One person dies by suicide every 13 minutes in the United States, according to Barb Bigalke, founder and executive director of the Center for Suicide Awareness. She also points out:
- Suicide is the second leading cause of death for people ages 15 to 24, just after traffic accidents.
- Twenty-two U.S. veterans die every day by suicide.
While September is Suicide Awareness Month, the mission of the Center for Suicide Awareness is to create awareness of these staggering statistics every month of the year.
The nonprofit agency, which is based in Kaukauna, is a statewide organization that provides support, education and resources to individuals, families, veterans, schools, businesses and community agencies. Free support groups are available for youth and adults. The focus is on teaching coping skills, discussing the stages of grief and simply being available for folks.
“We are there for people,” Bigalke said. “We are very much an agency that works with people where they are in their journey. It’s not about judgement. It’s about respect and dignity and where can we help.”
One of the agency’s largest events is the Walk for Suicide Awareness slated for Sept. 16 at Hydro Park in Kaukauna. The event has been growing every year since 2010.
“Sometimes people think they are fundraisers,” Bigalke said, “but they are actually awareness events. It’s really about breaking down the stigma. It is OK to ask for help. We all struggle. When we reach out for help it’s a strength, not a weakness.”
The agency also provides drop-in support groups for veterans and current military members and their families, along with support for youth and adult survivors of suicide; informational presentations on suicide prevention; mental health stigma reduction; and AODA support.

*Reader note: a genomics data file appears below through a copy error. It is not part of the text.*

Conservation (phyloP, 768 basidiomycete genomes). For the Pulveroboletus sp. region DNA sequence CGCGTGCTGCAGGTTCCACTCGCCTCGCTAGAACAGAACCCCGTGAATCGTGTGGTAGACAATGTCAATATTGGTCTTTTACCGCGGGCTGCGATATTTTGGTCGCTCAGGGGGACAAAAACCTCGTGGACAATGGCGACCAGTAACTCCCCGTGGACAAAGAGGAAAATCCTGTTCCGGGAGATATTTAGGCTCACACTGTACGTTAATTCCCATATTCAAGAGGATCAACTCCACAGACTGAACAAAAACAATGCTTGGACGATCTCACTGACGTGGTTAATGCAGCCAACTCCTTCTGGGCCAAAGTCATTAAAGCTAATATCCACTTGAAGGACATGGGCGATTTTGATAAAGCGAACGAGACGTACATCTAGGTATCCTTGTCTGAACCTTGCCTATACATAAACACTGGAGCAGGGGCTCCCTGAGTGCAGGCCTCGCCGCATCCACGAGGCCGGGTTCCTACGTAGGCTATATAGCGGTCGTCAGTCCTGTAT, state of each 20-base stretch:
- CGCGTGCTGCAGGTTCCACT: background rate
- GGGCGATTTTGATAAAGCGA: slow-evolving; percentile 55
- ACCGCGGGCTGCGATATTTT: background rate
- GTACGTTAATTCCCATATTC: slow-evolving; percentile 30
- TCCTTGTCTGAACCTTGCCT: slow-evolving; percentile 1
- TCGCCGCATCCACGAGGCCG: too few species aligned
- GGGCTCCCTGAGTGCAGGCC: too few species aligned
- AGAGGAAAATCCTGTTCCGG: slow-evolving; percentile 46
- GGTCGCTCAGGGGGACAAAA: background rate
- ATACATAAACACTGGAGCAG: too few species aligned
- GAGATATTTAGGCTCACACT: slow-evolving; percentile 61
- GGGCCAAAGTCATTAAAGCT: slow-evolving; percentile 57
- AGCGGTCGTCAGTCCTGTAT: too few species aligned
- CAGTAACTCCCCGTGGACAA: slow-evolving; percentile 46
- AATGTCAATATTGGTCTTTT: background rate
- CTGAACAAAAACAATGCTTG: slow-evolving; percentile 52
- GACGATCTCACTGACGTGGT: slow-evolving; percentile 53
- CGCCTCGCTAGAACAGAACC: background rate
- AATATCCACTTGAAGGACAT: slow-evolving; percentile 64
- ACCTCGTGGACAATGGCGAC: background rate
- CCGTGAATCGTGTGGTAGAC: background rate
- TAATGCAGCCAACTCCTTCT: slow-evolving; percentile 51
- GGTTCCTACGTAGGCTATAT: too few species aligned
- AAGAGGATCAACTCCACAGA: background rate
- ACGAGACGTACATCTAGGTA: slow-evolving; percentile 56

The Center also operates HOPELINE 741741, Wisconsin’s only statewide text-based emotional support service. Crisis-trained volunteer responders provide immediate emotional support and resources to anyone who texts, 24/7. A Spanish version of the service is APOYO 741741.
Bigalke said the service provides a window of opportunity for the person who is contemplating suicide and reaching out for help.
Today, HOPELINE receives 235 text messages each month from people in Wisconsin. Bigalke said the service is more than a suicide prevention line – it provides emotional support to people who are struggling and reaching out for help.
“Any time you’re having that bad day, you’ve lost your job, you just broke up – any time you need that emotional support – that is the mission of the HOPELINE.”
One of Bigalke’s most significant accomplishments is the production of the YouTube video, “If You Only Knew What You Left Behind.” In 2014, the video won the Telly Award for the best documentary in the Social Issue/Causes category. She said agencies around the world have been reaching out to inquire about this free resource. A college of nursing in Australia incorporated the video into one of its teaching units. The United Kingdom added it to a health class. The University of Utah is using it for a psychology class.
“Suicide has no discrimination and it can affect anyone,” she said. “That’s why we have to continually bring that awareness piece so people know the warning signs and how to get involved.”
If you want to go
What: Walk for Suicide Awareness
When: Saturday, Sept. 16
Registration: 8:30 a.m. check-in
10 a.m. walk begins
Where: Hydro Park
100 Crooks Ave.
Kaukauna, WI 54130